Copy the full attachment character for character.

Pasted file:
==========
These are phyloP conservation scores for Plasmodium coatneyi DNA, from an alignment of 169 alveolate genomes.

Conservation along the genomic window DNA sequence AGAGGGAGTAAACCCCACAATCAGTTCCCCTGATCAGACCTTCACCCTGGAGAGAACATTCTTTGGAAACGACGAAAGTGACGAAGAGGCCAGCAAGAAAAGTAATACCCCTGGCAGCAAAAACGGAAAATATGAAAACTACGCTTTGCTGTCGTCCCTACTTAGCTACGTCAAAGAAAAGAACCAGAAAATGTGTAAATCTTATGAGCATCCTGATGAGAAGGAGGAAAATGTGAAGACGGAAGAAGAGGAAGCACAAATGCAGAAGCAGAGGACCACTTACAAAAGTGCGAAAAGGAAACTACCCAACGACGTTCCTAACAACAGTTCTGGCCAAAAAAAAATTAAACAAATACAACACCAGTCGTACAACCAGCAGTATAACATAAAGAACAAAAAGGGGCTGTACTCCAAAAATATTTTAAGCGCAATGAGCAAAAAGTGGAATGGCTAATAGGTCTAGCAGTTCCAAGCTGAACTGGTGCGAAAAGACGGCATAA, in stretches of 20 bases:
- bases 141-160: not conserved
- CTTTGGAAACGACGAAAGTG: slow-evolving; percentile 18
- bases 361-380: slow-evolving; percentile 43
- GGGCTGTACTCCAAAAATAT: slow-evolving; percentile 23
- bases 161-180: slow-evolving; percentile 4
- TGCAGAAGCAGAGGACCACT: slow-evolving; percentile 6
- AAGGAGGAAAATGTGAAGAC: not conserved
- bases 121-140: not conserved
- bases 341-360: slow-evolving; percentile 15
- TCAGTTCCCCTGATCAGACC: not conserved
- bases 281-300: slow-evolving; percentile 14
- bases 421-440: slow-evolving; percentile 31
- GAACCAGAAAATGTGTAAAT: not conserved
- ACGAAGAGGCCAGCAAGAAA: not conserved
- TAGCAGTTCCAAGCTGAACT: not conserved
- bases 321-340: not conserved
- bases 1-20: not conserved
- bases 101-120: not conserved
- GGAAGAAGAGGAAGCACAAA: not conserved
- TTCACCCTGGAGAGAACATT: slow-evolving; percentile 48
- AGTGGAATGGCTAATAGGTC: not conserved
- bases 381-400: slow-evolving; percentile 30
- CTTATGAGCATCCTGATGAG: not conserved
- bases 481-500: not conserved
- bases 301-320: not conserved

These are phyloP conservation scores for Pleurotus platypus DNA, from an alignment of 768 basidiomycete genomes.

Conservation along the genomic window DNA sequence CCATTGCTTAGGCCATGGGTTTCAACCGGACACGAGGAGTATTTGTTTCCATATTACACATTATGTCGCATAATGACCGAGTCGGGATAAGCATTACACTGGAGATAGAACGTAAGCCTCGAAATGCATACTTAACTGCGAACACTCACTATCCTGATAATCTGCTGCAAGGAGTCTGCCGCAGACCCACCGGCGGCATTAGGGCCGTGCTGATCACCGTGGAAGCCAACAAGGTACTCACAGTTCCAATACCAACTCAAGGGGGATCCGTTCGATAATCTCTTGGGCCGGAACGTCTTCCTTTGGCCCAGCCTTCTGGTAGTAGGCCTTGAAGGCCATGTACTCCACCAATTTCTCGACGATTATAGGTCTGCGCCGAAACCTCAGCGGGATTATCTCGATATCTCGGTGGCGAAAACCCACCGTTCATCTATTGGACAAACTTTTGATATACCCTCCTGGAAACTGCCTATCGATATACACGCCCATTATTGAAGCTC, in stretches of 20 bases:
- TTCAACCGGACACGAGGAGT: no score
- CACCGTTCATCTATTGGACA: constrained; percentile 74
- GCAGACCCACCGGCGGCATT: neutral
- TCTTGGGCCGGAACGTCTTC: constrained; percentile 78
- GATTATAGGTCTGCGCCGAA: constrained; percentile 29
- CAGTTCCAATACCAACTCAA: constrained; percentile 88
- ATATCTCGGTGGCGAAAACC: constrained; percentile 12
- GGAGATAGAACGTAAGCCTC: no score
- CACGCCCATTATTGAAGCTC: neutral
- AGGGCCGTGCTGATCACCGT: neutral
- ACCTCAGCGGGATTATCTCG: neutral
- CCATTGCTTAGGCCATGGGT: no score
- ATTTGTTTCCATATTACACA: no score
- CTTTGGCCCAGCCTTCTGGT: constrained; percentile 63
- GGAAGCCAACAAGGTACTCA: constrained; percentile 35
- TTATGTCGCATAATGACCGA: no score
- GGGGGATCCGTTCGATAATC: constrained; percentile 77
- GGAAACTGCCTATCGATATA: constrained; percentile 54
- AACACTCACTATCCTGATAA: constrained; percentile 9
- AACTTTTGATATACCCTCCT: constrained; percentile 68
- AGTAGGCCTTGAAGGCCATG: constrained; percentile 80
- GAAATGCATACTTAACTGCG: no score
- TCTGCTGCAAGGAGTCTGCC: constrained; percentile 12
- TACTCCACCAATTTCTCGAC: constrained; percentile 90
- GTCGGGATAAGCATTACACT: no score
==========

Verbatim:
These are phyloP conservation scores for Plasmodium coatneyi DNA, from an alignment of 169 alveolate genomes.

Conservation along the genomic window DNA sequence AGAGGGAGTAAACCCCACAATCAGTTCCCCTGATCAGACCTTCACCCTGGAGAGAACATTCTTTGGAAACGACGAAAGTGACGAAGAGGCCAGCAAGAAAAGTAATACCCCTGGCAGCAAAAACGGAAAATATGAAAACTACGCTTTGCTGTCGTCCCTACTTAGCTACGTCAAAGAAAAGAACCAGAAAATGTGTAAATCTTATGAGCATCCTGATGAGAAGGAGGAAAATGTGAAGACGGAAGAAGAGGAAGCACAAATGCAGAAGCAGAGGACCACTTACAAAAGTGCGAAAAGGAAACTACCCAACGACGTTCCTAACAACAGTTCTGGCCAAAAAAAAATTAAACAAATACAACACCAGTCGTACAACCAGCAGTATAACATAAAGAACAAAAAGGGGCTGTACTCCAAAAATATTTTAAGCGCAATGAGCAAAAAGTGGAATGGCTAATAGGTCTAGCAGTTCCAAGCTGAACTGGTGCGAAAAGACGGCATAA, in stretches of 20 bases:
- bases 141-160: not conserved
- CTTTGGAAACGACGAAAGTG: slow-evolving; percentile 18
- bases 361-380: slow-evolving; percentile 43
- GGGCTGTACTCCAAAAATAT: slow-evolving; percentile 23
- bases 161-180: slow-evolving; percentile 4
- TGCAGAAGCAGAGGACCACT: slow-evolving; percentile 6
- AAGGAGGAAAATGTGAAGAC: not conserved
- bases 121-140: not conserved
- bases 341-360: slow-evolving; percentile 15
- TCAGTTCCCCTGATCAGACC: not conserved
- bases 281-300: slow-evolving; percentile 14
- bases 421-440: slow-evolving; percentile 31
- GAACCAGAAAATGTGTAAAT: not conserved
- ACGAAGAGGCCAGCAAGAAA: not conserved
- TAGCAGTTCCAAGCTGAACT: not conserved
- bases 321-340: not conserved
- bases 1-20: not conserved
- bases 101-120: not conserved
- GGAAGAAGAGGAAGCACAAA: not conserved
- TTCACCCTGGAGAGAACATT: slow-evolving; percentile 48
- AGTGGAATGGCTAATAGGTC: not conserved
- bases 381-400: slow-evolving; percentile 30
- CTTATGAGCATCCTGATGAG: not conserved
- bases 481-500: not conserved
- bases 301-320: not conserved

These are phyloP conservation scores for Pleurotus platypus DNA, from an alignment of 768 basidiomycete genomes.

Conservation along the genomic window DNA sequence CCATTGCTTAGGCCATGGGTTTCAACCGGACACGAGGAGTATTTGTTTCCATATTACACATTATGTCGCATAATGACCGAGTCGGGATAAGCATTACACTGGAGATAGAACGTAAGCCTCGAAATGCATACTTAACTGCGAACACTCACTATCCTGATAATCTGCTGCAAGGAGTCTGCCGCAGACCCACCGGCGGCATTAGGGCCGTGCTGATCACCGTGGAAGCCAACAAGGTACTCACAGTTCCAATACCAACTCAAGGGGGATCCGTTCGATAATCTCTTGGGCCGGAACGTCTTCCTTTGGCCCAGCCTTCTGGTAGTAGGCCTTGAAGGCCATGTACTCCACCAATTTCTCGACGATTATAGGTCTGCGCCGAAACCTCAGCGGGATTATCTCGATATCTCGGTGGCGAAAACCCACCGTTCATCTATTGGACAAACTTTTGATATACCCTCCTGGAAACTGCCTATCGATATACACGCCCATTATTGAAGCTC, in stretches of 20 bases:
- TTCAACCGGACACGAGGAGT: no score
- CACCGTTCATCTATTGGACA: constrained; percentile 74
- GCAGACCCACCGGCGGCATT: neutral
- TCTTGGGCCGGAACGTCTTC: constrained; percentile 78
- GATTATAGGTCTGCGCCGAA: constrained; percentile 29
- CAGTTCCAATACCAACTCAA: constrained; percentile 88
- ATATCTCGGTGGCGAAAACC: constrained; percentile 12
- GGAGATAGAACGTAAGCCTC: no score
- CACGCCCATTATTGAAGCTC: neutral
- AGGGCCGTGCTGATCACCGT: neutral
- ACCTCAGCGGGATTATCTCG: neutral
- CCATTGCTTAGGCCATGGGT: no score
- ATTTGTTTCCATATTACACA: no score
- CTTTGGCCCAGCCTTCTGGT: constrained; percentile 63
- GGAAGCCAACAAGGTACTCA: constrained; percentile 35
- TTATGTCGCATAATGACCGA: no score
- GGGGGATCCGTTCGATAATC: constrained; percentile 77
- GGAAACTGCCTATCGATATA: constrained; percentile 54
- AACACTCACTATCCTGATAA: constrained; percentile 9
- AACTTTTGATATACCCTCCT: constrained; percentile 68
- AGTAGGCCTTGAAGGCCATG: constrained; percentile 80
- GAAATGCATACTTAACTGCG: no score
- TCTGCTGCAAGGAGTCTGCC: constrained; percentile 12
- TACTCCACCAATTTCTCGAC: constrained; percentile 90
- GTCGGGATAAGCATTACACT: no score